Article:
Friends of Nature (Belize) was formed in 1993 when a group of Placencia residents, concerned about human impact on Laughing Bird Caye - a small and beautiful island about 12 miles offshore, decided to do something positive. Fishermen were camping there and at the same time guides were starting to bring tourists for snorkeling. The citizens formed a committee called Friends of Laughing Bird Caye to look after the island and lobby for its protection. The committee made a major achievement in 1996 when the Minister of Natural Resources declared Laughing Bird Caye a National Park, and so an officially protected area. At that time, FoN organized a very effective voluntary ban on fishing and camping in the Park. Later, in 1996, Laughing Bird Caye National Park became one of seven marine protected areas along the Belize Barrier Reef to be declared a collective World Heritage Site by the United Nations Educational, Scientific and Cultural Organization (UNESCO).
During this time researchers and community members were also learning about an area on the reef called Gladden Spit where thousands of fish were aggregating at predictable times to spawn. Fishermen had worked these aggregations heavily for many years. Whale sharks were also visiting the area in noticeable numbers, apparently feeding on fish spawn. Funding by the World Wildlife Federation (WWF) enabled the Fisheries Department and Friends of Laughing Bird Caye to conduct a series of consultations that led to the declaration of the Gladden Spit and Silk Cayes Marine Reserve in May 2000.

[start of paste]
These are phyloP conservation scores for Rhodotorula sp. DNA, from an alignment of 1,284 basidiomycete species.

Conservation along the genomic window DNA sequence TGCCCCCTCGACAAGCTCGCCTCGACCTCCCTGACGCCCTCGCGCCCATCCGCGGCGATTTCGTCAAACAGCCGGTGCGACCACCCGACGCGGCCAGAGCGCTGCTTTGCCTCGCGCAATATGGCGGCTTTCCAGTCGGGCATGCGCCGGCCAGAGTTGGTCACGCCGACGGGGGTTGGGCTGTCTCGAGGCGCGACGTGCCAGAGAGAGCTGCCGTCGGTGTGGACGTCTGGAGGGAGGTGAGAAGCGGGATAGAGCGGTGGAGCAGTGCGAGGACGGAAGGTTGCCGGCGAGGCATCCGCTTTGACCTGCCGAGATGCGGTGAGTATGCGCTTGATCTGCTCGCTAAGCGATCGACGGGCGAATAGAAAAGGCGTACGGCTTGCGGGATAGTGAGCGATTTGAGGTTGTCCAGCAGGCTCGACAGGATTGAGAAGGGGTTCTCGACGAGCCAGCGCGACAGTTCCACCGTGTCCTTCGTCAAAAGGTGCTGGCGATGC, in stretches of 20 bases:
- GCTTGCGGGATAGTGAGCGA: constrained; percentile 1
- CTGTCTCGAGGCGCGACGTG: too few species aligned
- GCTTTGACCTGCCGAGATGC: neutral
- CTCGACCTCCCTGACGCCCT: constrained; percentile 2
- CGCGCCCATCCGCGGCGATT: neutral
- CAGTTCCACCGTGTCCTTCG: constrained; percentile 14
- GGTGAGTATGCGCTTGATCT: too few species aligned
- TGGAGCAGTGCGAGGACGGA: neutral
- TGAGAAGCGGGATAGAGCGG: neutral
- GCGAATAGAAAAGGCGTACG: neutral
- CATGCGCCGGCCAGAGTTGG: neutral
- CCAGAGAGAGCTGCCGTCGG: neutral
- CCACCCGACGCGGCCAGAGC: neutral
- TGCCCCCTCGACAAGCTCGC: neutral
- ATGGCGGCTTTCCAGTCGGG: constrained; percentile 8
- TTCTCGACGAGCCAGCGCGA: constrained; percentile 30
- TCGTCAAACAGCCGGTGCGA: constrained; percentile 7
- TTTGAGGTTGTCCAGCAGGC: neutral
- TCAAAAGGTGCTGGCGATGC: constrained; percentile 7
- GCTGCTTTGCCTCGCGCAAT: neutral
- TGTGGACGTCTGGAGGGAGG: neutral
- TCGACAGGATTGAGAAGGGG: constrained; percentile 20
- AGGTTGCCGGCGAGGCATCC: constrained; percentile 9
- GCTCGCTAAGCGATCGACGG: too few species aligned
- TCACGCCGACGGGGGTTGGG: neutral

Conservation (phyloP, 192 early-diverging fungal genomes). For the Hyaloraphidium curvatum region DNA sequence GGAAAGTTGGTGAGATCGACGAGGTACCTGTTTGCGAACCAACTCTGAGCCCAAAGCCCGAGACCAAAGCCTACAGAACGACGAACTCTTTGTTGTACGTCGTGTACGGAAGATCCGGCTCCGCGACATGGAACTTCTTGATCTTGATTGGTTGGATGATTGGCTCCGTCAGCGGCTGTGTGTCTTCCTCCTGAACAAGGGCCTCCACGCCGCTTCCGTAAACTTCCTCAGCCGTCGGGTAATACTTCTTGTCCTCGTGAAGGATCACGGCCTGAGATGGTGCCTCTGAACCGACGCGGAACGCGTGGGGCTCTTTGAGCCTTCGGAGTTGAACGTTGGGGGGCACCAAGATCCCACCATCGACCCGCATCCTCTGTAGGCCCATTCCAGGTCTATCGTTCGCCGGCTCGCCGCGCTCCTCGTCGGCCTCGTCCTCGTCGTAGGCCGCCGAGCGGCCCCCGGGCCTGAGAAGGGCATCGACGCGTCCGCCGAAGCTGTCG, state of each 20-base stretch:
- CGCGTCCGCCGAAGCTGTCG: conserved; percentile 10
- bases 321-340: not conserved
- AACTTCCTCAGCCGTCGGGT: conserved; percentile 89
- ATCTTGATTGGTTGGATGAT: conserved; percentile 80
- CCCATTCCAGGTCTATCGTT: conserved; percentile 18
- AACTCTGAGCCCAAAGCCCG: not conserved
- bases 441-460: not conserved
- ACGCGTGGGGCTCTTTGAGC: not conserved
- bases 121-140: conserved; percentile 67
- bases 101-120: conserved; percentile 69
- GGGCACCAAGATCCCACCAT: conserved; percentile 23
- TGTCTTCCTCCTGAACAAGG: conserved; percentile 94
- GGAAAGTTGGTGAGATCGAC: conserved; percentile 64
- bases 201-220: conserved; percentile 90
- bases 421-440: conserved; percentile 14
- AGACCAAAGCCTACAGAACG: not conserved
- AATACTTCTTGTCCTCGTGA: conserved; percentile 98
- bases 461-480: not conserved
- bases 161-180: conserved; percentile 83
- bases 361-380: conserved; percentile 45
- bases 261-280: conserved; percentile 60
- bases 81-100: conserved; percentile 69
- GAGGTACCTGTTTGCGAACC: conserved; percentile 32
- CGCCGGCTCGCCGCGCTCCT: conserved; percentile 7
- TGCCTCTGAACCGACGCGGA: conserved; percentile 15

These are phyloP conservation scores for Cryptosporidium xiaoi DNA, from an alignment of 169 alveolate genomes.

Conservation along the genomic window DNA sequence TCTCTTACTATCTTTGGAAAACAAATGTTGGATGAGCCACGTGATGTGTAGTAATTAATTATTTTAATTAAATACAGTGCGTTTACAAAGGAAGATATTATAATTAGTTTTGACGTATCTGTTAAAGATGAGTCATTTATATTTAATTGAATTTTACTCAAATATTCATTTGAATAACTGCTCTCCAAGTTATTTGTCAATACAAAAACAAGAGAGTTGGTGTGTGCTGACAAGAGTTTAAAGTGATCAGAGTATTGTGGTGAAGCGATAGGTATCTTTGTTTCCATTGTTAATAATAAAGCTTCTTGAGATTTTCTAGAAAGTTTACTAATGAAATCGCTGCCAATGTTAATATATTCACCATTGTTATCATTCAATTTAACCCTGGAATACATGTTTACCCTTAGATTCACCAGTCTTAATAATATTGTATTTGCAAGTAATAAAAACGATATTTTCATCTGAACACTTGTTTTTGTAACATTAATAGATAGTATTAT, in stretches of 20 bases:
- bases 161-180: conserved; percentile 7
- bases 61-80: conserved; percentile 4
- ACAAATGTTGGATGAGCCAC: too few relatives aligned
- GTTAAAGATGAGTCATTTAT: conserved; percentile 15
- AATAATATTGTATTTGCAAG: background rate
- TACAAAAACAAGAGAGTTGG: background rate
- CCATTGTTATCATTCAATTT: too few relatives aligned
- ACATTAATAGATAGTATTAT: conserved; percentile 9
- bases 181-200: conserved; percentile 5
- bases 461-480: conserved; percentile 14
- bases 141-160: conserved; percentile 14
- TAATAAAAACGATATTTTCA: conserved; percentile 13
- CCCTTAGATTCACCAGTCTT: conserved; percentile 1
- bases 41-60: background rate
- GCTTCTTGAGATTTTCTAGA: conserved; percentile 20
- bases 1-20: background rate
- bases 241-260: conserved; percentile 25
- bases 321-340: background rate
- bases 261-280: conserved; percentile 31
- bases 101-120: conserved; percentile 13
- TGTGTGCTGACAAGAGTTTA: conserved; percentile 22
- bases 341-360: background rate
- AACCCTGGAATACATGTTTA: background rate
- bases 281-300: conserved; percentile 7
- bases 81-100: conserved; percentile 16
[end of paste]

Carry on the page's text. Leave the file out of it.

In 1998 another NGO, Friends of Placencia Lagoon, was formed to bring attention to the fragile ecosystem of the lagoon located west of the Placencia Peninsula. Many shrimp farms were being established on the shores of the lagoon and there was concern about the effects of the generated waste disposal on the life of the lagoon.
In March 2002 dedicated members of these two very vital and ecologically important community groups, the Friends of Laughing Bird Caye and Friends of Placencia Lagoon, officially registered the consolidated organization as Friends of Nature. This new organization was soon charged with the responsibility of co-managing the Gladden Spit Marine Reserve and Silk Cayes Marine Reserve on behalf of the Belizean coastal communities of Hopkins, Independance, Monkey River, Placencia and Seine Bight.
Among the many major achievements since 2002 is a buoy program for Gladden Spit and Silk Cayes demarcating these protected areas a "No Take" zone. In the southwestern end of the reserve approximately 5% of the total area, including the three Silk Cayes, thrives and offers some of the best patch reefs in Belize.
A conch restoration zone has been established on the back reef flats on the northeastern end of the reserve and, in an effort to reduce anchor damage to the fragile reef ecosystem, mooring buoys have been placed in the very popular Silk Cayes area, which sees thousands of visitors each year during the Whale Shark Watch season.